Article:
DoubleDogFarm wrote:I'm interested also. At about $0.29 each they are a cheap experiment. 100 count @ $29.00 free shipping
I have Flea Beetle, Leaf Miner and occasionally Aphids. Any experience with Yellow sticky traps.
Eric thats good to know there are cheap ones out there as I am paying almost a dollar apiece. Source please?
I found that they worked really well for whitflies and leafminer flies, they were stuck on by the thousands. First year I have not had a tomato get TYLCV due to them. They say the blue attracts thrips so I am trying those this season in addition.
It seems the traps are an asset where one has a non-natural environment, such as a greenhouse, inside etc. I am looking at one sheltered area of the deck that has turned into nursery-childcare for the baby plants. The other obvious is inside, all too soon!
Fruit flies? Yes, a few around the small bowl of stuff waiting for the compost. When there are yummy peach and tomato parts get more, but then I dump more often.
I plan to order a small set each of the blue and yellow. A $12-15 investment worth a try to save that much and more in the plants.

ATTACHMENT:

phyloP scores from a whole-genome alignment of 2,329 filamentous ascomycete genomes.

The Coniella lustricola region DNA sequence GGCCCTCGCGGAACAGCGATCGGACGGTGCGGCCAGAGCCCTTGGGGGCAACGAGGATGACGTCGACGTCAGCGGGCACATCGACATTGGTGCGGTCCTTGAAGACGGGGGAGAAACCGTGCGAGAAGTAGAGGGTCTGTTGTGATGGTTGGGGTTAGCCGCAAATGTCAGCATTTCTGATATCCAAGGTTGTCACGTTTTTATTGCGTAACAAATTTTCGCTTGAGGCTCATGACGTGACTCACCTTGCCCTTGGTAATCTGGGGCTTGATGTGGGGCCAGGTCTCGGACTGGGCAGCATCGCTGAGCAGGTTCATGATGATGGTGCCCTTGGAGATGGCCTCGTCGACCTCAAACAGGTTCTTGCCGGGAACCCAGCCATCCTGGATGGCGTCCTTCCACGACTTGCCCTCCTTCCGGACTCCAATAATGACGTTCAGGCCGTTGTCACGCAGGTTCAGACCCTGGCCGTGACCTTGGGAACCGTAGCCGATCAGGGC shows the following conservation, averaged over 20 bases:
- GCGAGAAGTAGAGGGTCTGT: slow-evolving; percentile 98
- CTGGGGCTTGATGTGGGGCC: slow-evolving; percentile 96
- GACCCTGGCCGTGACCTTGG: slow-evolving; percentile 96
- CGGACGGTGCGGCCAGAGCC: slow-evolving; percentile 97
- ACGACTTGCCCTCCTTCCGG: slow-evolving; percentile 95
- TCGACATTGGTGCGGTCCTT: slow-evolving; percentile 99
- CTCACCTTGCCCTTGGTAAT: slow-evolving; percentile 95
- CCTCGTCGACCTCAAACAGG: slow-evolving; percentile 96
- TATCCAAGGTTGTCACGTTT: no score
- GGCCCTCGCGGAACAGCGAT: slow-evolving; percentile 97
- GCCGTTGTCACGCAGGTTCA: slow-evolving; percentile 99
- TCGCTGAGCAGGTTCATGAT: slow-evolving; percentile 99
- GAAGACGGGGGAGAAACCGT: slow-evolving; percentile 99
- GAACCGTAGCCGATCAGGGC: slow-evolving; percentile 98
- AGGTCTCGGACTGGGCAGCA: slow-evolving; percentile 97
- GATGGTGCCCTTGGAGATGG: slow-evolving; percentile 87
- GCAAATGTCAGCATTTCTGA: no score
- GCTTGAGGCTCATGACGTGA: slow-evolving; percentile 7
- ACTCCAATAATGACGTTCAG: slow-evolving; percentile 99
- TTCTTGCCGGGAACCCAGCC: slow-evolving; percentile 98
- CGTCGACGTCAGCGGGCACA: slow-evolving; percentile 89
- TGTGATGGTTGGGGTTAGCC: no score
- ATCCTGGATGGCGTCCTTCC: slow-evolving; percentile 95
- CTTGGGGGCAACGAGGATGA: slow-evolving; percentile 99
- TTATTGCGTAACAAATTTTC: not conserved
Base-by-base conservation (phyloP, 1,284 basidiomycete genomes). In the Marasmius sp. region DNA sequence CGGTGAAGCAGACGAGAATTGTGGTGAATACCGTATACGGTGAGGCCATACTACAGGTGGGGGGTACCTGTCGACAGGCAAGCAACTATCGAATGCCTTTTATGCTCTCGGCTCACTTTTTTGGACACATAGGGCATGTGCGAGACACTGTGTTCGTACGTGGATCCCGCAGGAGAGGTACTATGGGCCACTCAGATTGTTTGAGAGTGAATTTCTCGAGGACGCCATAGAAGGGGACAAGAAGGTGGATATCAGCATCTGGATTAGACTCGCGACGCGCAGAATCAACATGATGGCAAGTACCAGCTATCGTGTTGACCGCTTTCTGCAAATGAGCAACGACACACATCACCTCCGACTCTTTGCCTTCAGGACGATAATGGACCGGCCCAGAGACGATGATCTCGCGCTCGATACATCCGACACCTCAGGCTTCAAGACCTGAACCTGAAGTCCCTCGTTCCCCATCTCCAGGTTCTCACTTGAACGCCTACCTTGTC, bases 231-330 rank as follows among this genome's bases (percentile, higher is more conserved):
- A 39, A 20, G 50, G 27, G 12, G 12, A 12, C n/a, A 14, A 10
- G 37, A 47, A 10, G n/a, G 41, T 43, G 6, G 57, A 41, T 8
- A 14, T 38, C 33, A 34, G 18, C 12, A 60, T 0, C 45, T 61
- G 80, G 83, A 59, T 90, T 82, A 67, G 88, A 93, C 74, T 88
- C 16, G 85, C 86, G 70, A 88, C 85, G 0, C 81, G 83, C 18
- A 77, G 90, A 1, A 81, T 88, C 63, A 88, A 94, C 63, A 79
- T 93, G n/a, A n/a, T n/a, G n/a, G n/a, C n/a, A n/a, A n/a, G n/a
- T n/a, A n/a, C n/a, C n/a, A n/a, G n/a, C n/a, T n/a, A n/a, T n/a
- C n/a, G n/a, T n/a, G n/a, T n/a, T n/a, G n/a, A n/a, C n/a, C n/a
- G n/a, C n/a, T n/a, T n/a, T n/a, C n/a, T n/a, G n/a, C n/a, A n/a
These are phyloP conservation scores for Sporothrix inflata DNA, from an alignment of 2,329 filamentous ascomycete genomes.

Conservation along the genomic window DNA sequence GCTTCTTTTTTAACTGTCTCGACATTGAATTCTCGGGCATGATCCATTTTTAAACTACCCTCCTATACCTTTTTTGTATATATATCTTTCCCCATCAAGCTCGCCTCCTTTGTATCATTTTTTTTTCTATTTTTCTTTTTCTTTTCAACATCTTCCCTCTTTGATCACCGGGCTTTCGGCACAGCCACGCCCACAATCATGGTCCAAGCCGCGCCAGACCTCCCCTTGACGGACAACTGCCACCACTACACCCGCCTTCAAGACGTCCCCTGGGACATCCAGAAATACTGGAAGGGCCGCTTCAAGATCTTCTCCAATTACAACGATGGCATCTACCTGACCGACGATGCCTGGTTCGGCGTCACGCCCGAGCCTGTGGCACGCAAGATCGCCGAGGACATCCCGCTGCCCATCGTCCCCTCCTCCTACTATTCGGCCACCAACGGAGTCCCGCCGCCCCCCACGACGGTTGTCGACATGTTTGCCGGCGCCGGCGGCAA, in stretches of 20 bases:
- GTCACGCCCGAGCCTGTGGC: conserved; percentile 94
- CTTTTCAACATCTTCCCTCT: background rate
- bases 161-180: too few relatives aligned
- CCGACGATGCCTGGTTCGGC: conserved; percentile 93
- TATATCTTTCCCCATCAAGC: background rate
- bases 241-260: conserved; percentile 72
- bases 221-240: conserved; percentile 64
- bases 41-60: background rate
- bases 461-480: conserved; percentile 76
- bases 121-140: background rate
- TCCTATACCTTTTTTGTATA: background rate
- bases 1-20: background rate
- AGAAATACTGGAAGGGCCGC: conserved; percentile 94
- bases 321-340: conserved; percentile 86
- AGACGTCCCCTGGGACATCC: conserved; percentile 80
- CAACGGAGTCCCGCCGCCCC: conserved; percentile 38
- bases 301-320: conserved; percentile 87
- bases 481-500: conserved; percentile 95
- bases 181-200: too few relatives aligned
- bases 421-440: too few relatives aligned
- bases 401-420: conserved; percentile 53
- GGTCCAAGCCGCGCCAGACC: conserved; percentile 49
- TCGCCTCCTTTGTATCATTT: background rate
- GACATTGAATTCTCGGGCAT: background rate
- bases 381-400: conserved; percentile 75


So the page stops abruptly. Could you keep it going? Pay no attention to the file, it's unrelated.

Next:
Report # 1 on yellow sticky traps! I order a set (5) each of blue and yellow, and they came in a few days ago. I opened one yellow. You turn it to have the sticky sides out, duh, and the edge/top isn't sticky. Hole on top side. I rigged with a baggie tie and string to hang over the seed starts, about 6 small 10 pellet trays. I didn't think I had many fungus gnats, but in 3 days near 20 are stuck. (I've only seen a couple on the dirt!) I will put up more when the basil pots come in, and also have more of the nursery/childcare inside. Next season will work with more in the nursery outside to get whatever is getting the plants.
I would think they'd be great in indoor starting areas and greenhouses.